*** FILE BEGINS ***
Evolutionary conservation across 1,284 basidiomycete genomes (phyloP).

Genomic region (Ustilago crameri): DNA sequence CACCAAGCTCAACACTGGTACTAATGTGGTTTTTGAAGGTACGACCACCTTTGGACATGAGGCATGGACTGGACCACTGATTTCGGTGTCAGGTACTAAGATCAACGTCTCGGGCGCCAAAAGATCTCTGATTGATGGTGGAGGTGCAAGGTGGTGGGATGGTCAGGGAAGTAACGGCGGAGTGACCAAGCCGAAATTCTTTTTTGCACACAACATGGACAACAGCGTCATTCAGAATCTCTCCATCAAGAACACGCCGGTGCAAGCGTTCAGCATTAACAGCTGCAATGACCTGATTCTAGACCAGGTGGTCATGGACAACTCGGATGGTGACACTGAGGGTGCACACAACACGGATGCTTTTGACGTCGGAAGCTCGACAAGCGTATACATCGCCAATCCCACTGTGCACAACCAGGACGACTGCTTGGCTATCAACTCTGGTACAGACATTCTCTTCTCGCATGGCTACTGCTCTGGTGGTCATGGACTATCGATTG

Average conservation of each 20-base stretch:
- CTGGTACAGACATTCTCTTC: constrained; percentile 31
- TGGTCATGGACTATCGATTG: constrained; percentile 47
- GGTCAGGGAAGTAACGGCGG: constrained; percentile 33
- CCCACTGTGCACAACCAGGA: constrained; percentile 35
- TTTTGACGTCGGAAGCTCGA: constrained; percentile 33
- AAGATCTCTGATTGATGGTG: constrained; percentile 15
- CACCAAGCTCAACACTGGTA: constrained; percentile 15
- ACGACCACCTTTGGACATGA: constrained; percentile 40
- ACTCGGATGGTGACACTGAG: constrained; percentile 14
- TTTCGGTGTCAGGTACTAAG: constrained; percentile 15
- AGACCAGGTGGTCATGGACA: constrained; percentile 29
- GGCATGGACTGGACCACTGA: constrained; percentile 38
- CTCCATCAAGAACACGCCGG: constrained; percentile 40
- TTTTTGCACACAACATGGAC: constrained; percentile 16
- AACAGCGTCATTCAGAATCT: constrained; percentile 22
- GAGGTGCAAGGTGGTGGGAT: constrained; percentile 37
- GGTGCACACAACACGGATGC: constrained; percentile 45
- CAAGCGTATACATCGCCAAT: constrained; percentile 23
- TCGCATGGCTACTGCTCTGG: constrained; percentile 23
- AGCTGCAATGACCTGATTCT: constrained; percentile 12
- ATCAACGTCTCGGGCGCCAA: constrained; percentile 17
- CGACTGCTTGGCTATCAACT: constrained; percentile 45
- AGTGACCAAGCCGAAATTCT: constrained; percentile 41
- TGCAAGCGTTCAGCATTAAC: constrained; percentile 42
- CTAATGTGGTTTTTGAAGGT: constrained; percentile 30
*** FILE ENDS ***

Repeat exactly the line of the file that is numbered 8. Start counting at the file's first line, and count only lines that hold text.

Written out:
- TTTTGACGTCGGAAGCTCGA: constrained; percentile 33